If your first finishing pass is pretty aggressive then it may be worth it to run it twice. If you do a clearance pass with a bit not too much larger in diameter than the ball end bit you finish with, then I wouldn't both doing the finish pass twice.
I would not make that assumption. Any moves that cause rapid direction changes can also cause flex in a structure, even if the cutting loads are low, the inertia of the moving parts is the main culprit (blame that Newton guy”s first law :smile. You can lower your acceleration rates and speeds, but that has a adverse impact on cutting times, and will not “fix” a non-rigid machine. It also means you are not cutting fast enough for the chips to carry away heat, causing burning, overheating and reduced bit life.Can I assume that errors produced by flexing of the machine's structure during a roughing cut can be effectively removed by using a finishing cut (or even two) designed to put much less stress on the framework.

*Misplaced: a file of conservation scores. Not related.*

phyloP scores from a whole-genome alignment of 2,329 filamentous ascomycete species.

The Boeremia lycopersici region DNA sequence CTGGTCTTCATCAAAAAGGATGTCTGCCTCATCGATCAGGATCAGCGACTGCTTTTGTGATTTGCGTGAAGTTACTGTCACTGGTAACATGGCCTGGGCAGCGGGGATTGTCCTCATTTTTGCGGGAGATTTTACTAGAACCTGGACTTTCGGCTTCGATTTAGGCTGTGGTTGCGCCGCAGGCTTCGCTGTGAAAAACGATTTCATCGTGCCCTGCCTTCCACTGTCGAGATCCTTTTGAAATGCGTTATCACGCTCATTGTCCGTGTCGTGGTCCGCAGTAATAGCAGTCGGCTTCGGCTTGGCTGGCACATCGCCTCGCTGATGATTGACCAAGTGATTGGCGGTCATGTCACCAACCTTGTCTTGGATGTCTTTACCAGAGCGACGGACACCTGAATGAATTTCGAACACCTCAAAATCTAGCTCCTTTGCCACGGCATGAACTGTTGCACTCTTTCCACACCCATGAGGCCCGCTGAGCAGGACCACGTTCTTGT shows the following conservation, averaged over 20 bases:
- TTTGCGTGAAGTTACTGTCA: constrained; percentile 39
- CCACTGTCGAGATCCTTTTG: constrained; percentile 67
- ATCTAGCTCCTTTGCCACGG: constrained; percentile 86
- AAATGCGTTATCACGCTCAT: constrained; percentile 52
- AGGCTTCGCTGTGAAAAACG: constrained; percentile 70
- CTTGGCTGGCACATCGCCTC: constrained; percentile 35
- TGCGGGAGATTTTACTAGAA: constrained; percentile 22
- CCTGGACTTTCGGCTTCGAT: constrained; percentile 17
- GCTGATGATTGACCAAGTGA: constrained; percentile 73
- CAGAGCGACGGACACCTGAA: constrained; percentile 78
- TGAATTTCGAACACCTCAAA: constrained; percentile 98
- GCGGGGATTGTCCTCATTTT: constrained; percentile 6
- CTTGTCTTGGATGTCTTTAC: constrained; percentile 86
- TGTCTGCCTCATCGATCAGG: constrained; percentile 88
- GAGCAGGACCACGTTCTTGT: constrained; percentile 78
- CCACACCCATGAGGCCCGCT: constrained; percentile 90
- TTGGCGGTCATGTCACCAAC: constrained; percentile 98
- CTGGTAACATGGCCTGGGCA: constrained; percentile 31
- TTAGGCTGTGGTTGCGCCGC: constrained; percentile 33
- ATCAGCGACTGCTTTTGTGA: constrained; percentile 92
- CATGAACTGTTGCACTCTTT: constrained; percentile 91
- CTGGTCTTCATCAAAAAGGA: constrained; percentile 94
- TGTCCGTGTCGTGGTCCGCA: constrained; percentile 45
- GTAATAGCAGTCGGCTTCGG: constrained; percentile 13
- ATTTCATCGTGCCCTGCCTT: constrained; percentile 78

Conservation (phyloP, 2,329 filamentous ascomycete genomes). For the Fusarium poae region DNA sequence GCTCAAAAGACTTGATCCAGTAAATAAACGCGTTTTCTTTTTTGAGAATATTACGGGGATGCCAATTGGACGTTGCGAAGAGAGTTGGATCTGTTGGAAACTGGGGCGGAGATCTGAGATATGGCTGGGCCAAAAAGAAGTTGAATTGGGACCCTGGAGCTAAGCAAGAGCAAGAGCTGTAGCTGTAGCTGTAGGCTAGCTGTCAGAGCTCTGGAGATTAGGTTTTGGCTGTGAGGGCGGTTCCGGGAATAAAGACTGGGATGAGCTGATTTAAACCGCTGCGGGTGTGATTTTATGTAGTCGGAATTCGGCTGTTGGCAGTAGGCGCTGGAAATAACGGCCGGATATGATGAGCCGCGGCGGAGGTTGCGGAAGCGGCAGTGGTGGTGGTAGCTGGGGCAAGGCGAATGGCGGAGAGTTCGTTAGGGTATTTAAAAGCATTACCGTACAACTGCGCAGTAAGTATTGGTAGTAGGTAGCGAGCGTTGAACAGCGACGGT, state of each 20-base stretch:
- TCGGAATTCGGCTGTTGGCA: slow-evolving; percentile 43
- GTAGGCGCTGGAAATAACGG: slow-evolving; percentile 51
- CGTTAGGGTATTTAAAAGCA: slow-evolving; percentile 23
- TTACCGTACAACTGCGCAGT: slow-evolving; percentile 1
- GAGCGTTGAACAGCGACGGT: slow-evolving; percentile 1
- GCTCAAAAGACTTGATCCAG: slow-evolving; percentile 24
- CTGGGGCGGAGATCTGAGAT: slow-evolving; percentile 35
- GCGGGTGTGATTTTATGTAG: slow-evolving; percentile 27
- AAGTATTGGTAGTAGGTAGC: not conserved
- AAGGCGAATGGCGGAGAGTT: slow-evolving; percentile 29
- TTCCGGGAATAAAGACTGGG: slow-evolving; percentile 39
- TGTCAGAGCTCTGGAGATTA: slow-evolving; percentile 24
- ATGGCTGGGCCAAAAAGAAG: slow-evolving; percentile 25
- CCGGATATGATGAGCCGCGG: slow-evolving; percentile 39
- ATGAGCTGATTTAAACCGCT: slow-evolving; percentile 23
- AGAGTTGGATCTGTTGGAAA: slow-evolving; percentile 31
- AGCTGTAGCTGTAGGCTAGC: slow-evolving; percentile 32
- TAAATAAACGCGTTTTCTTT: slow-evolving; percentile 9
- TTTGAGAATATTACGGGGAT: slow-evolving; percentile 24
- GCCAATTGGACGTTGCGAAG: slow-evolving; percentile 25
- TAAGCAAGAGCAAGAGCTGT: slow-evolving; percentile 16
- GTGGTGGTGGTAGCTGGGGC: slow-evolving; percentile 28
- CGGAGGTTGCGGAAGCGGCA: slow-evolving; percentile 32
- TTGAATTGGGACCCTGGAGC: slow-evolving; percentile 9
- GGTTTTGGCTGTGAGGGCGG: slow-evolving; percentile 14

Just to add, the primary reason for me going with the SBR20 on my build is the added rigidity that they add with their support. If you are looking for savings, both ebay and aliexpress have bundles for all 3 axis that are fairly cost effective. I got a bundle deal on ebay, with one caveat. I decided that the rails that came for the X axis weren't long enough, so I did replace those with longer ones to get a few more inches of travel.If you have not purchased the unsupported round rails for your future upgrade, please look at SBR type supported rails. They are relatively inexpensive (compared to profile rails at least). Look at the build @MikeMa is doing. Any type of unsupported rail will always have more flex than a supported one.
Has not been an issue on mine.I'm also concerned about differential expansion of the steel rail v the aluminium support. Temperatures in my shed vary between about 10C to 50C so this may be an issue.